The partnership also made America rich. In fact, the biggest military construction ever undertaken by the U.S. Army Corps of Engineers was Saudi Arabia’s King Khalid Military City.
With sudden extraordinary wealth, the monarchs no longer wanted to live like 7th century nomadic Bedouin. They wanted mansions, luxury cars, Rolex watches, and U.S. college education for their kids, and, according to revealed governmental cables, the best nightclubs, hookers, and drugs money can buy.
Instead of seeing a perpetual reenactment of Muhammad’s time, the clerics saw a ruling elite that was enriching themselves at the expense of the Saudi people, while the country was looking less and less like an Islamic fundamentalist’s fantasyland.
Tensions between the clerics and the monarchy reached boiling point on the morning of November 20, 1979. When 500 mostly Saudi militants seized the Grand Mosque in Mecca during the hajj. No one knew it at the time, but this was the genesis for al-Qaeda. The militants held the Grand Mosque for two weeks, and they made their demands clear: the monarchy should step down, U.S. and European corporations should be kicked out, and oil supplies to the West cut off.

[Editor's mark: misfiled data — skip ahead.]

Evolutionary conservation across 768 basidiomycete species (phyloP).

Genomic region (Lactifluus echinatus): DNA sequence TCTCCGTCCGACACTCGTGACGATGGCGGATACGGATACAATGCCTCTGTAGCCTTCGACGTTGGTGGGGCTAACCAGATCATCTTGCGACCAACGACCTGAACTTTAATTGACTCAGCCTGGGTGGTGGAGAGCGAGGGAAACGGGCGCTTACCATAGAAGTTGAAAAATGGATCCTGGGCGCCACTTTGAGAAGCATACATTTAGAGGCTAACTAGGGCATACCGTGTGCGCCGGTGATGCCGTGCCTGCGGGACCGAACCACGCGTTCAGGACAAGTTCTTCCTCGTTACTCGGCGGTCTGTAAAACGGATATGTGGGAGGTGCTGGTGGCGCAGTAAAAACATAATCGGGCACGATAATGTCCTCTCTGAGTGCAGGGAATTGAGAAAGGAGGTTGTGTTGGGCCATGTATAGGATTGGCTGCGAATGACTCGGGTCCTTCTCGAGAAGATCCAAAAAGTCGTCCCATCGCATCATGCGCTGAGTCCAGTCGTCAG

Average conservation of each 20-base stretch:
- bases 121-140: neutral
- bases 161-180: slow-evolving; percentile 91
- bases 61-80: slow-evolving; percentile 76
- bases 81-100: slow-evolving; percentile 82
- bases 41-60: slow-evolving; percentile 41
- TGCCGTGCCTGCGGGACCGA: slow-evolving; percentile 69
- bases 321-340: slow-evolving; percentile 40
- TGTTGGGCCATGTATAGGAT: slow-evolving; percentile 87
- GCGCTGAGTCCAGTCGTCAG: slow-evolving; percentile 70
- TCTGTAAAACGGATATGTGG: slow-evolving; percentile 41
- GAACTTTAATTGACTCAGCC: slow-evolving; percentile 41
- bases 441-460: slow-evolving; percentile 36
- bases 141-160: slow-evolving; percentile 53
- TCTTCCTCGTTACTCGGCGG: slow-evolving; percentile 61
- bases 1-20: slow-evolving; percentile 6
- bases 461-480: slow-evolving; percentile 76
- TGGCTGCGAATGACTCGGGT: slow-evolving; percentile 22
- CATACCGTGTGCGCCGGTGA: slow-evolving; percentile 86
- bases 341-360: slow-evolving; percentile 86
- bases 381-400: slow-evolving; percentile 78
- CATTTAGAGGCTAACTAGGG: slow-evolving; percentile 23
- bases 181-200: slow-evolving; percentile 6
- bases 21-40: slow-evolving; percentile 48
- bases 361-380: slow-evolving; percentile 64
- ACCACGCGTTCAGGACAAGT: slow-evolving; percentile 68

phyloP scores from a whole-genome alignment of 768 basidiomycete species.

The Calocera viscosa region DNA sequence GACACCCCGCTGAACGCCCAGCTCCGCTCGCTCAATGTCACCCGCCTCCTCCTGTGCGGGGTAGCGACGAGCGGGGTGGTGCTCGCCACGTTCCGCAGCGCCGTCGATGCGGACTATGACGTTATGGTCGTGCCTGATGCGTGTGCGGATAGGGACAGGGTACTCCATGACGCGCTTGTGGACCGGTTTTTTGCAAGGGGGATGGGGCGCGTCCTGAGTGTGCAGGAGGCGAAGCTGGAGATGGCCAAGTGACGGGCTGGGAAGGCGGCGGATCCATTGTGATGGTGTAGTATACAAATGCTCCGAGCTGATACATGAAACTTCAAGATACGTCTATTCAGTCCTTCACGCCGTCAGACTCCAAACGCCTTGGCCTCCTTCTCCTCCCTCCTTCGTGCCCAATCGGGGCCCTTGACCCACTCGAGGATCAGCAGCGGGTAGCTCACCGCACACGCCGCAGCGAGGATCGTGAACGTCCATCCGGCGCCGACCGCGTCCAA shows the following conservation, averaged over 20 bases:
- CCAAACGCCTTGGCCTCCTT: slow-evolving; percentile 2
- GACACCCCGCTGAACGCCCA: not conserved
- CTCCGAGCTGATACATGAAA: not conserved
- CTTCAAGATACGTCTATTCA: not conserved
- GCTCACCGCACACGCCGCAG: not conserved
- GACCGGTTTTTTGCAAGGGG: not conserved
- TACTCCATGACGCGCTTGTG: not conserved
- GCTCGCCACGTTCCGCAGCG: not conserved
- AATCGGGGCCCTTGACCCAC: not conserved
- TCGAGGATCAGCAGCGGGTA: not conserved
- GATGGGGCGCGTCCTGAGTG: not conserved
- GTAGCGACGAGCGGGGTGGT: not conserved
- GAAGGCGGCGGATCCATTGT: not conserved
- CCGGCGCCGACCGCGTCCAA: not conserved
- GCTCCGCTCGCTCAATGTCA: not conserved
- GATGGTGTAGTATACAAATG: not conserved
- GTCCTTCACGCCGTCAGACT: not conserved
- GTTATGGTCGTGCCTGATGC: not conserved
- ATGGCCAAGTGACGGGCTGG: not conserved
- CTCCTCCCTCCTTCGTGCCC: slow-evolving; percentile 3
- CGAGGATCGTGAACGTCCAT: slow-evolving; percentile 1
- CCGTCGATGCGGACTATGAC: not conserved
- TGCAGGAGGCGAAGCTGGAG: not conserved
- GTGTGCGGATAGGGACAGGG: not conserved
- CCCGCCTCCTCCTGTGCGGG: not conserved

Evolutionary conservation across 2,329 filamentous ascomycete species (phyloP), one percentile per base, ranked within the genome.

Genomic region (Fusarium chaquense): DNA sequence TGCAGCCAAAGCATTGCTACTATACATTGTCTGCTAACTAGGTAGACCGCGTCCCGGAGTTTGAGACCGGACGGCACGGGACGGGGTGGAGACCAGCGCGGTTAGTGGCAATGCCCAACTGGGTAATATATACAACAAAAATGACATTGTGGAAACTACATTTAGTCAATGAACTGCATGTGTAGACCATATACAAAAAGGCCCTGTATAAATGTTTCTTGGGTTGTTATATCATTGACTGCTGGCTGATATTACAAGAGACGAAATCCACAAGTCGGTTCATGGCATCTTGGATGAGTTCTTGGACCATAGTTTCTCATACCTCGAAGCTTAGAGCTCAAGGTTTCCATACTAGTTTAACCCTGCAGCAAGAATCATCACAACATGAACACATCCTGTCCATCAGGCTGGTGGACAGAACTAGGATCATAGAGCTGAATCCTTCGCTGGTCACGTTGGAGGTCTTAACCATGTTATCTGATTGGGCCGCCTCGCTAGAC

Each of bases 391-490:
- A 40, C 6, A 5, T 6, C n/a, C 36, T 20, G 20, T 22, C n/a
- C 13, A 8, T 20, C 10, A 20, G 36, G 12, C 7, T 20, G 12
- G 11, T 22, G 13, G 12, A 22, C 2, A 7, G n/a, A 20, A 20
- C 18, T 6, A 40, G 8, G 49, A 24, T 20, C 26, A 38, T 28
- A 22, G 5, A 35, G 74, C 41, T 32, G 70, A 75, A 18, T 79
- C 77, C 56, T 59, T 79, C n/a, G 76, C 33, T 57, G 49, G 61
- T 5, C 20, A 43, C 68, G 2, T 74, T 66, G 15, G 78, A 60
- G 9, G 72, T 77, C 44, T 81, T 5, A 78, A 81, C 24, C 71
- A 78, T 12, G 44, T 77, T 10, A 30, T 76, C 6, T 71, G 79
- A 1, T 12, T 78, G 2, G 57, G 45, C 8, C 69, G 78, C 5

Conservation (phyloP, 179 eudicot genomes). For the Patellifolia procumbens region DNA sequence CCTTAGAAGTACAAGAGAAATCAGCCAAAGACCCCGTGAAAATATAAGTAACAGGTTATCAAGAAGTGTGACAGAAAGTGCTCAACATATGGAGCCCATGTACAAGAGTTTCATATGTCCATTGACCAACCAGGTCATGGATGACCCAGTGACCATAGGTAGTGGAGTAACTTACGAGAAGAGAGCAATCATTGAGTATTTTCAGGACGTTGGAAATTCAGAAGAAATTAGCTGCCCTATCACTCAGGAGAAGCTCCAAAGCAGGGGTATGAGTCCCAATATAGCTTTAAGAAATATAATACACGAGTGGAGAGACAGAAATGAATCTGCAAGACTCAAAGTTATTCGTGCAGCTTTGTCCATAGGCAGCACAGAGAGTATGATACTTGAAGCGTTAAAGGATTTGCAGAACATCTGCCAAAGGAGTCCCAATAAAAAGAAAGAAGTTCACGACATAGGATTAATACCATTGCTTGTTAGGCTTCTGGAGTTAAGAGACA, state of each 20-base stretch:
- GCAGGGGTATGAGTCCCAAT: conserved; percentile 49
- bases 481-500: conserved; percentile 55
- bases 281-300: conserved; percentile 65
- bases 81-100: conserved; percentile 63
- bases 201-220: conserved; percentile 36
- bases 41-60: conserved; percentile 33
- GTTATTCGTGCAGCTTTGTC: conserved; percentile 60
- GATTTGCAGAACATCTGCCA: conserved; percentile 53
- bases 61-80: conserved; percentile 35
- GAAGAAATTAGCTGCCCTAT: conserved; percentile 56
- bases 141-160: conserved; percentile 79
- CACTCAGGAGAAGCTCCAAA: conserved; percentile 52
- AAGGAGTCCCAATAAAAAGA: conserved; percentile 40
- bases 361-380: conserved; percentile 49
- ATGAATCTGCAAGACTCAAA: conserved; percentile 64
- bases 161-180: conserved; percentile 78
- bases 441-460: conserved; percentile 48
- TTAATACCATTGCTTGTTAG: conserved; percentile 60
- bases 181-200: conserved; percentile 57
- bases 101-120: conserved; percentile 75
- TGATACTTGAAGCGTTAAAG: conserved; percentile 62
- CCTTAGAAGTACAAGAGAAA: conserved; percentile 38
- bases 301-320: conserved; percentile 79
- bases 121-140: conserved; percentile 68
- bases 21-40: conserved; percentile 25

The siege came to an end when French Special Forces were deployed to the Grand Mosque to exterminate the militants. The siege made the monarchs realize they had a tenuous grip on the country, so to prevent any potential future chance of being disposed and isolated from their cash cow, King Fahd put in place a two-pronged strategy:
Buying off clerical support, and, at the same time, buying $4.5 billion worth of U.S. arms every year, which represents 10 percent of the nation’s GDP, while enriching their own greedy desires, has left the country as an economic basket case. In a country where more than two-thirds of the population is under the age of 30, the unemployment rate for young Saudi males is nearly 40 percent, while the average Saudi households are poorer today than they were 20 years ago. According to figures from the International Monetary Fund (IMF), 1.5 million of the 2 million new jobs created in the last four years went to non-Saudis.